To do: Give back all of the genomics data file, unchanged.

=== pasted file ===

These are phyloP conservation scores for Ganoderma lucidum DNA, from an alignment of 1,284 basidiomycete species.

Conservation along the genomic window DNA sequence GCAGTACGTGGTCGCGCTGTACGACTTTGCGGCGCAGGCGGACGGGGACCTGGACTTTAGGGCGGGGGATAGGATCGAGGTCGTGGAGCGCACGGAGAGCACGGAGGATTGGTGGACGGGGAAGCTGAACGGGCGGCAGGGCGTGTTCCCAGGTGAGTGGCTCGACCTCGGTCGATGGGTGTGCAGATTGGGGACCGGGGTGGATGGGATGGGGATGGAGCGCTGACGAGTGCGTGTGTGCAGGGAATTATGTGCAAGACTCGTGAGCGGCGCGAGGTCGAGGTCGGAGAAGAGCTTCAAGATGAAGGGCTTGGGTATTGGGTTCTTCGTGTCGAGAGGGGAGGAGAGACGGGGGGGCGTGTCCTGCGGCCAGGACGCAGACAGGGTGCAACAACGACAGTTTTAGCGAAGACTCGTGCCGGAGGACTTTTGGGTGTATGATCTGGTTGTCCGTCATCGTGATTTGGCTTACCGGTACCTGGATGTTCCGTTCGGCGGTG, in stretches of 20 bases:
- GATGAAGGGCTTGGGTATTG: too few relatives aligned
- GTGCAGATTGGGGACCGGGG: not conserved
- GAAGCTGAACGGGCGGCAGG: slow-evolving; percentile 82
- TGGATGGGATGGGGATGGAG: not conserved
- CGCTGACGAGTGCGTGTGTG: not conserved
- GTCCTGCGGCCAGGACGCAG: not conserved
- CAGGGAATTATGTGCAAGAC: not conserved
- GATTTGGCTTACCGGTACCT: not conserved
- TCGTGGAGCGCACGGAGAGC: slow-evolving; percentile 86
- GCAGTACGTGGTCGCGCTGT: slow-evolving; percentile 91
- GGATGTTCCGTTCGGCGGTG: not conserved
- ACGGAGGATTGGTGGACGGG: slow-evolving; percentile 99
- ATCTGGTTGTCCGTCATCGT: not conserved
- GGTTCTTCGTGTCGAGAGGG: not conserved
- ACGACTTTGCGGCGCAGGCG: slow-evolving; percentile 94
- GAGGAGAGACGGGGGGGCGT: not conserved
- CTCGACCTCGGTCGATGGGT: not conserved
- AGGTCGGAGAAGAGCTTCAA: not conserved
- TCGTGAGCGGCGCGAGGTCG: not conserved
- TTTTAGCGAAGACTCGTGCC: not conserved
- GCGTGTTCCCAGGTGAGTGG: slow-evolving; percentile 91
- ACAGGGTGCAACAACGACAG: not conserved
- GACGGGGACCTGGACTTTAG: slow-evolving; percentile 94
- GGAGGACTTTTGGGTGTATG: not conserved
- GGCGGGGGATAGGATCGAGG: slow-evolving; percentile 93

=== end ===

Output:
These are phyloP conservation scores for Ganoderma lucidum DNA, from an alignment of 1,284 basidiomycete species.

Conservation along the genomic window DNA sequence GCAGTACGTGGTCGCGCTGTACGACTTTGCGGCGCAGGCGGACGGGGACCTGGACTTTAGGGCGGGGGATAGGATCGAGGTCGTGGAGCGCACGGAGAGCACGGAGGATTGGTGGACGGGGAAGCTGAACGGGCGGCAGGGCGTGTTCCCAGGTGAGTGGCTCGACCTCGGTCGATGGGTGTGCAGATTGGGGACCGGGGTGGATGGGATGGGGATGGAGCGCTGACGAGTGCGTGTGTGCAGGGAATTATGTGCAAGACTCGTGAGCGGCGCGAGGTCGAGGTCGGAGAAGAGCTTCAAGATGAAGGGCTTGGGTATTGGGTTCTTCGTGTCGAGAGGGGAGGAGAGACGGGGGGGCGTGTCCTGCGGCCAGGACGCAGACAGGGTGCAACAACGACAGTTTTAGCGAAGACTCGTGCCGGAGGACTTTTGGGTGTATGATCTGGTTGTCCGTCATCGTGATTTGGCTTACCGGTACCTGGATGTTCCGTTCGGCGGTG, in stretches of 20 bases:
- GATGAAGGGCTTGGGTATTG: too few relatives aligned
- GTGCAGATTGGGGACCGGGG: not conserved
- GAAGCTGAACGGGCGGCAGG: slow-evolving; percentile 82
- TGGATGGGATGGGGATGGAG: not conserved
- CGCTGACGAGTGCGTGTGTG: not conserved
- GTCCTGCGGCCAGGACGCAG: not conserved
- CAGGGAATTATGTGCAAGAC: not conserved
- GATTTGGCTTACCGGTACCT: not conserved
- TCGTGGAGCGCACGGAGAGC: slow-evolving; percentile 86
- GCAGTACGTGGTCGCGCTGT: slow-evolving; percentile 91
- GGATGTTCCGTTCGGCGGTG: not conserved
- ACGGAGGATTGGTGGACGGG: slow-evolving; percentile 99
- ATCTGGTTGTCCGTCATCGT: not conserved
- GGTTCTTCGTGTCGAGAGGG: not conserved
- ACGACTTTGCGGCGCAGGCG: slow-evolving; percentile 94
- GAGGAGAGACGGGGGGGCGT: not conserved
- CTCGACCTCGGTCGATGGGT: not conserved
- AGGTCGGAGAAGAGCTTCAA: not conserved
- TCGTGAGCGGCGCGAGGTCG: not conserved
- TTTTAGCGAAGACTCGTGCC: not conserved
- GCGTGTTCCCAGGTGAGTGG: slow-evolving; percentile 91
- ACAGGGTGCAACAACGACAG: not conserved
- GACGGGGACCTGGACTTTAG: slow-evolving; percentile 94
- GGAGGACTTTTGGGTGTATG: not conserved
- GGCGGGGGATAGGATCGAGG: slow-evolving; percentile 93